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URMC / News / Wilmot Cancer Center Awarded $2.2M for Research

Wilmot Cancer Center Awarded $2.2M for Research

Wednesday, July 20, 2005

Researchers at the James P. Wilmot Cancer Center at the University of Rochester Medical Center received more than $2.2 million in funding to study new therapies to treat leukemia and lymphoma, and ways to reduce nausea during chemotherapy.

Scientist Craig Jordan, Ph.D., was awarded $600,000 by The Leukemia & Lymphoma Society to advance the study of a plant derivative to combat leukemia.  Jordan and his team of researchers discovered that parthenolide, a component in the common wildflower feverfew, destroys leukemia stem cells. Their translational research focuses on modifying parthenolide to create a water-soluble form of the molecule for clinical trials in the next 12-18 months.

The Leukemia & Lymphoma Society also awarded $600,000 to hematologist Steven Bernstein, M.D., to lead laboratory studies of promising new agents that target lymphoma cells differently than current therapies. This research, which Bernstein is conducting with scientist Rick Phipps, Ph.D., professor of Environmental Medicine, Microbiology & Immunology, Oncology and Pediatrics, focuses on diffuse large B cell lymphoma, which is diagnosed in about a third of all lymphoma cases.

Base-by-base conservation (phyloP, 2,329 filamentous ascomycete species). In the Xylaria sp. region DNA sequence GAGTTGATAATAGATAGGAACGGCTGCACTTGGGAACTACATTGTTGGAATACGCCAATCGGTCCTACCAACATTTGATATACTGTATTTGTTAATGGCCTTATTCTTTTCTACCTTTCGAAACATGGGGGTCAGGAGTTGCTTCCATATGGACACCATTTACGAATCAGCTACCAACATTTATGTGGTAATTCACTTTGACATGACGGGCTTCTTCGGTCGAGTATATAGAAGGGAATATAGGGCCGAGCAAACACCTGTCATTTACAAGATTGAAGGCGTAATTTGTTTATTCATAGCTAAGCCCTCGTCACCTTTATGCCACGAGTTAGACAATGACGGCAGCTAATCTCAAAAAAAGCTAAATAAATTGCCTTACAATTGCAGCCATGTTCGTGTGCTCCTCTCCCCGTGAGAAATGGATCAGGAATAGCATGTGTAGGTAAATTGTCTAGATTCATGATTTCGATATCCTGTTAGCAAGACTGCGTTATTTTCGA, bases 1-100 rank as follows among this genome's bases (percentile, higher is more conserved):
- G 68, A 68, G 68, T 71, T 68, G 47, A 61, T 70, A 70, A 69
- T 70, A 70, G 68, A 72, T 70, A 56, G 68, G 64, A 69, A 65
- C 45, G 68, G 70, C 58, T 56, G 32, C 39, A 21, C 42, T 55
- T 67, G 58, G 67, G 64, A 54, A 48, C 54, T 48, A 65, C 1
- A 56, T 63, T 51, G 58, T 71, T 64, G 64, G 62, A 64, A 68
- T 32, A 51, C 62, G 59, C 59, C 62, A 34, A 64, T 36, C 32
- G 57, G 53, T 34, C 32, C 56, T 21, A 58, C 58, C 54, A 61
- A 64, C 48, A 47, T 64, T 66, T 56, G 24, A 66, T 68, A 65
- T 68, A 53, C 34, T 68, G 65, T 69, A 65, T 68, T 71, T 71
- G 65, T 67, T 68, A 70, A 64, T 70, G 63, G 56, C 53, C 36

Currently, about half of all people with lymphoma are cured by standard chemotherapy.  This research could offer a much-needed alternative for the others.

Jane Liesveld, M.D., clinical director of the Wilmot blood and marrow transplant program, received $554,000 from the National Cancer Institute (NCI) to study treatment for myelodysplastic syndrome, a condition that often leads to leukemia in older adults. She will work with Jordan and John Bennett, M.D., an international expert on MDS, to study the use of a proteasome inhibitor called Velcade, which is highly effective in treating multiple myeloma, in combating MDS. 

The NCI also awarded $502,000 to Joseph Roscoe, Ph.D., research assistant professor, to study the role of patients’ expectations on the development and control of nausea during chemotherapy for breast cancer.  He study will involve the use of acupressure wristbands and relaxation audiotapes to quell the queasiness that often accompanies the treatment. The study will begin this fall at Wilmot Cancer Center and is expected to last three years.

The Wilmot Cancer Center is the leader in cancer care and research in Upstate New York.

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Leslie White

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